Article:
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Occupy National Gathering Brings Together Occupiers From Far and Wide

Corporations have retreats, so why shouldn't the Occupy movement?
 
 
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The five-day Occupy National Gathering, which drew to a close on July 4, gave participants a venue to network, prioritize issues and vent their grievances with the movement. The event gave those who felt marginalized the chance to make themselves heard, with many expressing frustration at the preponderance of white males in positions of influence.

The movement’s anarchist roots were readily apparent throughout the five days, with horizontalism and a rejection of mainstream political engagement remaining at the heart of Occupy. Issues of student debt, endangered public education, foreclosure, and big bank power were clearly the dominant concerns, although the national security state, environmental issues and police brutality were also discussed. As with any political function there were a certain number of outlier ideologies, but the 9-11 Truthers and the End the Fed contingents were vanishingly small and exerted little influence. (The latter was reduced from the Ron Paul tents that sprang up at many encampments to a lone crier in a Bob Marley T-shirt.)

The National Gathering was largely concerned with maintaining Occupy’s much-vaunted "horizontalism"—a leaderless, non-hierarchal structure—while reinvigorating the movement’s flagging momentum. On the 4th a visioning process was held, where groups of three people, who didn’t know each other, met to formulate what their ideal democratic future would look like. “Another world is possible, but what does it look like? This is our question for the day,” tweeted Melanie Butler, an activist from the Wall Street occupation. Over the course of the day these groups melded together, combining lists and placing tallies next to issues that were repeatedly prioritized in individual groups’ lists.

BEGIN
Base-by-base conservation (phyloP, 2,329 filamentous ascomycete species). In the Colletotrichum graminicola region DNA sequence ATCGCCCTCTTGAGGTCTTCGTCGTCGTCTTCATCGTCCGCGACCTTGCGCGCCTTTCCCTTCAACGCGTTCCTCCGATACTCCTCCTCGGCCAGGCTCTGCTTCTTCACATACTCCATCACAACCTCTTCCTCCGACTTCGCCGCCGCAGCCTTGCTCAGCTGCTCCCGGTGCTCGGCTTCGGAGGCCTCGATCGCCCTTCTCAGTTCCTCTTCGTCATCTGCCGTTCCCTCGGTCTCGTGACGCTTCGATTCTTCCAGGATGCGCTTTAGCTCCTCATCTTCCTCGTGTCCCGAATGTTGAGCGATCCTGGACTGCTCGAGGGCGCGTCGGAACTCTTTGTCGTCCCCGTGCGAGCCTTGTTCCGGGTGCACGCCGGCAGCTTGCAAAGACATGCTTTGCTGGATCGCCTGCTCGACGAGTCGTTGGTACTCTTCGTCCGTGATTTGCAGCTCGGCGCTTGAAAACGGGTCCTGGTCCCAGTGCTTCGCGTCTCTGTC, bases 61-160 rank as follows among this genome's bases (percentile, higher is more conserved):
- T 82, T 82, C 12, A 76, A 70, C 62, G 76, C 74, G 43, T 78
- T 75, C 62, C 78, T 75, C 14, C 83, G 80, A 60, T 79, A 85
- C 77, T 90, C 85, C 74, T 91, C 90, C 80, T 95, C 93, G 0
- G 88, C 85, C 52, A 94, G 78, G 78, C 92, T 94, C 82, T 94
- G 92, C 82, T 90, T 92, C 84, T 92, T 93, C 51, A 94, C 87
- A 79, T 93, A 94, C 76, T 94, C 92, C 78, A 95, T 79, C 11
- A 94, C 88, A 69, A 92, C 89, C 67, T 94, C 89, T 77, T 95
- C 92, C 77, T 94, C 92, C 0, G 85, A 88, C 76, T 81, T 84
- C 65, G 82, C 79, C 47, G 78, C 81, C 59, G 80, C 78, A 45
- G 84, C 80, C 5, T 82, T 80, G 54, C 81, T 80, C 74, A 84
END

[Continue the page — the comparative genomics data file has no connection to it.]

The final document is meant to, in the words of Lauren Beller, one of the activity’s facilitators, “give us a better idea of what page everyone is on—a concrete list of goals to help us focus our energies.” (Issues of debt, higher education and home foreclosures were common, while others, like Occupy Mars—for the colonization of the Red Planet—were less so.) But organizers were keen to emphasize that the visioning document should not be confused with a list of policy demands, which Occupy has been criticized for lacking.

“This is a process to create space for dialogue about subject matter we need to bring back to our home occupations,” says Michael Basillas from Occupy San Diego. “We can use these goals as a [basis] for actions, teach-ins, etc. But we don’t want to say this is the document. It is a step in our maturation process.”

The visioning process was run with the horizontal organizational acumen for which Occupy is known. Participants showed an impressive ability to come together to work through the relatively complex process within a direct democratic framework, although the final visioning document was still being compiled by the time most occupiers marched to the free Roots concert a couple miles away.

The final day also featured a spirited assembly by the Radical Convergence, a group that sprang up in reaction to the perceived de-radicalization of the movement, for those who felt relegated to the periphery of Occupy. As one speaker from New York said, he feared “Occupy no longer being a revolutionary movement, but a movement that happened to contain revolutionaries.”

The Radical Convergence assembly also provided a safe, structured space for people of color and women to express their frustration and anger with the movement. Many said they felt that the “process and organizing is controlled by white males,” as was written in one anonymous concern read during the visioning process, and that too little was being done by Occupy to address issues besetting communities of color and women.

“Where is our solidarity? I see solidarity for many great things—Bradley Manning, student debt, Trayvon Martin,” said Lorena Ambrosio, a New Jersey resident and an Occupy Wall Street participant. “But right now women’s rights are under attack by Republicans all over the country. We need clinic dense, feminist education, the state representative in Michigan who was shut down for just saying ‘vagina’—there should have been immediate action.”